An original, if unapologetically lengthy, memoir of an American’s Italian life.

THE GIRL FROM BORGO

SEEKING HOME

A memoir of an American-born woman’s long relationship with a small town in Tuscany.

Although debut author Fix was born in Chicago, she moved with her family to a street called Borgo in tiny Cetona, Italy, at a young age. The author learned Italian, went to school, and experienced the many joys and hardships of growing up on what, for her, was foreign soil. However, when she later attended Yale University, she felt alienated from her fellow American students. She had no shared experiences with them, and she found complex course work in the English language to be oddly challenging. She later returned to Cetona many times to visit, but she would build her professional and personal life in the United States. After decades of living in America, she decided to come back and spend a full year in Cetona. The book chronicles her time back in Italy and mixes it with memories of her past. As she visits with old friends, she’s reminded of what makes a small town great (everyone knows everyone) and awful (everyone gossips about everyone: “Even when you do things with the best intentions, here someone will find fault”). Fix writes lovingly of the many characters that make up this “lost town in the hills”; one person is described as possessing “gentle brown eyes” and another as a “great-looking woman.” But although such descriptions are heartfelt, readers may sometimes find it difficult to differentiate between the many figures that she encountered during her stay. They also add to a hefty page count. Still, Fix’s focus on the small town of Cetona is inarguably unusual, and her remembrance is full of illuminating details, particularly when comparing cultures. For example, of New York City’s Little Italy, she writes: “They spoke dialects I couldn’t understand and thought Italian food something it isn’t.” The end result is a touching personal tale that’s full of nostalgia yet strikingly honest.

An original, if unapologetically lengthy, memoir of an American’s Italian life.

Pub Date: N/A

ISBN: N/A

Page Count: 702

Publisher: Dog Ear Publisher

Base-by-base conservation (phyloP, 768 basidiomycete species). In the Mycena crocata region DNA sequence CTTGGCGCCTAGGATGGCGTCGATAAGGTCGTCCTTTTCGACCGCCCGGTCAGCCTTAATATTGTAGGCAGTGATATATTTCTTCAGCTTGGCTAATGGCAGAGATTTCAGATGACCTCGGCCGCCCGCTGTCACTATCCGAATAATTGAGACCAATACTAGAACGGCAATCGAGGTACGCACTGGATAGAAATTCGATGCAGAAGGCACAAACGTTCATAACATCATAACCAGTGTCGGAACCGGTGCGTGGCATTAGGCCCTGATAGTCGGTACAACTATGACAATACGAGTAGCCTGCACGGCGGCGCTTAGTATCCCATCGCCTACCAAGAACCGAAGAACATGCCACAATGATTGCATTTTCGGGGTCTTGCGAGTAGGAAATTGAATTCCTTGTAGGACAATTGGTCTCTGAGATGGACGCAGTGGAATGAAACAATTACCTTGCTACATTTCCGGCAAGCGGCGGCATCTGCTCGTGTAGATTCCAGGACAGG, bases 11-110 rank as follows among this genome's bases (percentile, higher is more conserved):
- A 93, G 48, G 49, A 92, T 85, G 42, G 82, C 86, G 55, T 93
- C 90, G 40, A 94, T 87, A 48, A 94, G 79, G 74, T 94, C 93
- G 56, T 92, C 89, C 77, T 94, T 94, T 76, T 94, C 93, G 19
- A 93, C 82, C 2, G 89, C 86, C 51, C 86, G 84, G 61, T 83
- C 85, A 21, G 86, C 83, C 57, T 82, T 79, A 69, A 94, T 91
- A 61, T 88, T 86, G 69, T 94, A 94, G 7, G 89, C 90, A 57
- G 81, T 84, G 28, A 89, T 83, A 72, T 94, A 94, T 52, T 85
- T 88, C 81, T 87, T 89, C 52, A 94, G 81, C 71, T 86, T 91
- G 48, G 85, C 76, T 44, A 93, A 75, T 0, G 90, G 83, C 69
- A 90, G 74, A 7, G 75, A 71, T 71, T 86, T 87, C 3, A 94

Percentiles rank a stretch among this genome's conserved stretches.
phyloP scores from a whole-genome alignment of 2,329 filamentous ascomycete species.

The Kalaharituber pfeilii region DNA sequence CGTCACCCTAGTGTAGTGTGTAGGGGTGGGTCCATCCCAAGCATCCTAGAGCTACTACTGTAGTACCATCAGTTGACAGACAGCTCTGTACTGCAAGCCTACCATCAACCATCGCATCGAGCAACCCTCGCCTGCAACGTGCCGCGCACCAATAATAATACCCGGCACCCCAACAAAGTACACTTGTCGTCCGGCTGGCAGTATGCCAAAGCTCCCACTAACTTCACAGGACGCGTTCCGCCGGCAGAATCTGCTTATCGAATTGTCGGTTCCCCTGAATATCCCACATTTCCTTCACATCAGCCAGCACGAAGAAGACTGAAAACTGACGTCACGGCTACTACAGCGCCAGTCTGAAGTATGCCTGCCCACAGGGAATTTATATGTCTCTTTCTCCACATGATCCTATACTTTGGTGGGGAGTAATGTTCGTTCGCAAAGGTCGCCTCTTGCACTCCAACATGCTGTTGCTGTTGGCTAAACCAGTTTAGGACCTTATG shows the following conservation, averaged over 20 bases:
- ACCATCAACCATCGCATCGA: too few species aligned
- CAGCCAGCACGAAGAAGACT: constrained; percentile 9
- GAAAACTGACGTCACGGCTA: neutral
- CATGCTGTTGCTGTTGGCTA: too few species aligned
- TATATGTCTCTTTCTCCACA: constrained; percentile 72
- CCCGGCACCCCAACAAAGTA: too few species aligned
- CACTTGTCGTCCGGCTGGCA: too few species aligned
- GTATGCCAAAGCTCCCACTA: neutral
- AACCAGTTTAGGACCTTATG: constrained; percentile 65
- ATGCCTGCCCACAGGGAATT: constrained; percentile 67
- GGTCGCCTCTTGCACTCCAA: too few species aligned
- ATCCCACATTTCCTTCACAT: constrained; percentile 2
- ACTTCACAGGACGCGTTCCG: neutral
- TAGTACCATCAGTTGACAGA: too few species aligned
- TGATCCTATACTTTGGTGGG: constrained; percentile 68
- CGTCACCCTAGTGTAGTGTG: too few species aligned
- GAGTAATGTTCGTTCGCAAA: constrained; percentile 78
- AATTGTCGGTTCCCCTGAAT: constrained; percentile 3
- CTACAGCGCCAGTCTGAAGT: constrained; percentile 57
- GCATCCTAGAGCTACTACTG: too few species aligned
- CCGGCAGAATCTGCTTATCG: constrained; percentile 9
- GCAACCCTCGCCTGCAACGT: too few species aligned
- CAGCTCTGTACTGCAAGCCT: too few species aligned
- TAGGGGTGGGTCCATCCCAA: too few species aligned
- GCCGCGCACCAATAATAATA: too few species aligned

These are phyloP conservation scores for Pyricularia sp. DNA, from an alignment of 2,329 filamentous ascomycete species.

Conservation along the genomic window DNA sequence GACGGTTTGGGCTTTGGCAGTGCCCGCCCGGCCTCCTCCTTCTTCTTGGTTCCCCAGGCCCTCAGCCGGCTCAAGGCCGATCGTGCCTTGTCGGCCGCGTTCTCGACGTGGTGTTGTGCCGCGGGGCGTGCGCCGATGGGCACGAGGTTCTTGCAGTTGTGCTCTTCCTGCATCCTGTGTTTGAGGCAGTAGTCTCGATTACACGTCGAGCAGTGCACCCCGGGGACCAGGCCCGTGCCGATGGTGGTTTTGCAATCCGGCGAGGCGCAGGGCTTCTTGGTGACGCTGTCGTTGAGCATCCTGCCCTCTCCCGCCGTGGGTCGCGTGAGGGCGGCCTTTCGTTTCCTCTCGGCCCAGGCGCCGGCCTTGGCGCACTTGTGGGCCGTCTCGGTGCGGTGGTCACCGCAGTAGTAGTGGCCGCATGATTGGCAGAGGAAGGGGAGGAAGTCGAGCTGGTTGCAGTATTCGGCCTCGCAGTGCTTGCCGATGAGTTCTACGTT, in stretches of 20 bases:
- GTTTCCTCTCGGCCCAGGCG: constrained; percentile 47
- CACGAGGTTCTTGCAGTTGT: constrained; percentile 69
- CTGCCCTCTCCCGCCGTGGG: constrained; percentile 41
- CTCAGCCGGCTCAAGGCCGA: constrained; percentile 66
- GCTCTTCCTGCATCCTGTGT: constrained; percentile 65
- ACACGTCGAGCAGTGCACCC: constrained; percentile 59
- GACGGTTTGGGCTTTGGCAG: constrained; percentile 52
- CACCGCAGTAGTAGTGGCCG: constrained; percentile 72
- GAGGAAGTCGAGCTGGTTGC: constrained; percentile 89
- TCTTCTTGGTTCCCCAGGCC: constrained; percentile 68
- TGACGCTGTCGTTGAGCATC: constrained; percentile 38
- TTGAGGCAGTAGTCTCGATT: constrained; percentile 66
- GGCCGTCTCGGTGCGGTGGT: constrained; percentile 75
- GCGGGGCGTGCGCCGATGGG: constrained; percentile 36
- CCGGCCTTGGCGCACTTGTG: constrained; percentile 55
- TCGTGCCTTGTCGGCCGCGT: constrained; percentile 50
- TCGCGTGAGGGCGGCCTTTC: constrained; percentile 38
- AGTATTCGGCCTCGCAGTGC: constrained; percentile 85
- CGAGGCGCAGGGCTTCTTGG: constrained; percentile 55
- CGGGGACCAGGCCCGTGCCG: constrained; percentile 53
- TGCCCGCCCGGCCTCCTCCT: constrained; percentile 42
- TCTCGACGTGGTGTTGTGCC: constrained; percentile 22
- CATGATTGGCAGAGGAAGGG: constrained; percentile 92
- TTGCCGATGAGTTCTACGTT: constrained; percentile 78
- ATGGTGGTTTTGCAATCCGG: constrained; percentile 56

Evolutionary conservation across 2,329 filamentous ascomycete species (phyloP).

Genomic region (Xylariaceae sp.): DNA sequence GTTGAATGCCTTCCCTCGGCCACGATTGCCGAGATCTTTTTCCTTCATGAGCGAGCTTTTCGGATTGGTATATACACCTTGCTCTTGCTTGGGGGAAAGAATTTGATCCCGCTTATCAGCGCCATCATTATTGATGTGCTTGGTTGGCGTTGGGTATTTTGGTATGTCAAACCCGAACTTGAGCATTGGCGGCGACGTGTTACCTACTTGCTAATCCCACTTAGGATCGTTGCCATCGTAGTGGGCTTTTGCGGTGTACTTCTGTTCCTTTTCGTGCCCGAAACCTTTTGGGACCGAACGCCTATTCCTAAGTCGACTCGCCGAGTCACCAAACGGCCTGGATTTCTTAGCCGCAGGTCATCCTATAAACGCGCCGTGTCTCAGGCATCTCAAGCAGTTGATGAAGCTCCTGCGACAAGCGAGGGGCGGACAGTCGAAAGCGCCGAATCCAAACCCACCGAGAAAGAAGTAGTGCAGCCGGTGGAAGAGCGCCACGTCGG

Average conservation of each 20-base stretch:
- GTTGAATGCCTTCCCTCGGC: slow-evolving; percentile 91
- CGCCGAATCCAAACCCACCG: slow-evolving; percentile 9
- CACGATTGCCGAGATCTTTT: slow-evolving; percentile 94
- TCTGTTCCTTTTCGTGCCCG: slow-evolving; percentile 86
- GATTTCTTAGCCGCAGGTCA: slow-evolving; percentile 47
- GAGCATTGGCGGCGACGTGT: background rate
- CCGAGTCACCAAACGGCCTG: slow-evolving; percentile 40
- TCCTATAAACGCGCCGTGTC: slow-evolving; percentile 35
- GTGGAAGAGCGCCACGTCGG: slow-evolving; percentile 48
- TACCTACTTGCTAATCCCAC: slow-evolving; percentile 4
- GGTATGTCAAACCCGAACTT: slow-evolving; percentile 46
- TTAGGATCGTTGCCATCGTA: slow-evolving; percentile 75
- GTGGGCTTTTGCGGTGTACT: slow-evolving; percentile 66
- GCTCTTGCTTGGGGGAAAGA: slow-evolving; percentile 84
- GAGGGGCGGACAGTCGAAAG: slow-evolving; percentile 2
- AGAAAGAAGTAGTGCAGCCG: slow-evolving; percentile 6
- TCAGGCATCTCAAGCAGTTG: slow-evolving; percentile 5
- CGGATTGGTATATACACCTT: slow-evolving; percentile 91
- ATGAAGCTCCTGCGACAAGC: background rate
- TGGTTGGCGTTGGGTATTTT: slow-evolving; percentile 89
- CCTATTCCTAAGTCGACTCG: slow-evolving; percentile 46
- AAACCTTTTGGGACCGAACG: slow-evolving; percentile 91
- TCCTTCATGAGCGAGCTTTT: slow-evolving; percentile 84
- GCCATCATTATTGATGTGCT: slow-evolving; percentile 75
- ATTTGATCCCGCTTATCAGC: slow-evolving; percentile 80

Review Posted Online: April 2, 2018

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If the authors are serious, this is a silly, distasteful book. If they are not, it’s a brilliant satire.

THE 48 LAWS OF POWER

The authors have created a sort of anti-Book of Virtues in this encyclopedic compendium of the ways and means of power.

Everyone wants power and everyone is in a constant duplicitous game to gain more power at the expense of others, according to Greene, a screenwriter and former editor at Esquire (Elffers, a book packager, designed the volume, with its attractive marginalia). We live today as courtiers once did in royal courts: we must appear civil while attempting to crush all those around us. This power game can be played well or poorly, and in these 48 laws culled from the history and wisdom of the world’s greatest power players are the rules that must be followed to win. These laws boil down to being as ruthless, selfish, manipulative, and deceitful as possible. Each law, however, gets its own chapter: “Conceal Your Intentions,” “Always Say Less Than Necessary,” “Pose as a Friend, Work as a Spy,” and so on. Each chapter is conveniently broken down into sections on what happened to those who transgressed or observed the particular law, the key elements in this law, and ways to defensively reverse this law when it’s used against you. Quotations in the margins amplify the lesson being taught. While compelling in the way an auto accident might be, the book is simply nonsense. Rules often contradict each other. We are told, for instance, to “be conspicuous at all cost,” then told to “behave like others.” More seriously, Greene never really defines “power,” and he merely asserts, rather than offers evidence for, the Hobbesian world of all against all in which he insists we live. The world may be like this at times, but often it isn’t. To ask why this is so would be a far more useful project.

If the authors are serious, this is a silly, distasteful book. If they are not, it’s a brilliant satire.

Pub Date: Sept. 1, 1998

ISBN: 0-670-88146-5

Page Count: 430

Publisher: Viking

Review Posted Online: May 20, 2010

Kirkus Reviews Issue: July 15, 1998

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The author's youthfulness helps to assure the inevitable comparison with the Anne Frank diary although over and above the...

NIGHT

Elie Wiesel spent his early years in a small Transylvanian town as one of four children. 

He was the only one of the family to survive what Francois Maurois, in his introduction, calls the "human holocaust" of the persecution of the Jews, which began with the restrictions, the singularization of the yellow star, the enclosure within the ghetto, and went on to the mass deportations to the ovens of Auschwitz and Buchenwald. There are unforgettable and horrifying scenes here in this spare and sombre memoir of this experience of the hanging of a child, of his first farewell with his father who leaves him an inheritance of a knife and a spoon, and of his last goodbye at Buchenwald his father's corpse is already cold let alone the long months of survival under unconscionable conditions. 

The author's youthfulness helps to assure the inevitable comparison with the Anne Frank diary although over and above the sphere of suffering shared, and in this case extended to the death march itself, there is no spiritual or emotional legacy here to offset any reader reluctance.

Pub Date: Jan. 16, 2006

ISBN: 0374500010

Page Count: 120

Publisher: Hill & Wang

Review Posted Online: Oct. 7, 2011

Kirkus Reviews Issue: Jan. 15, 2006

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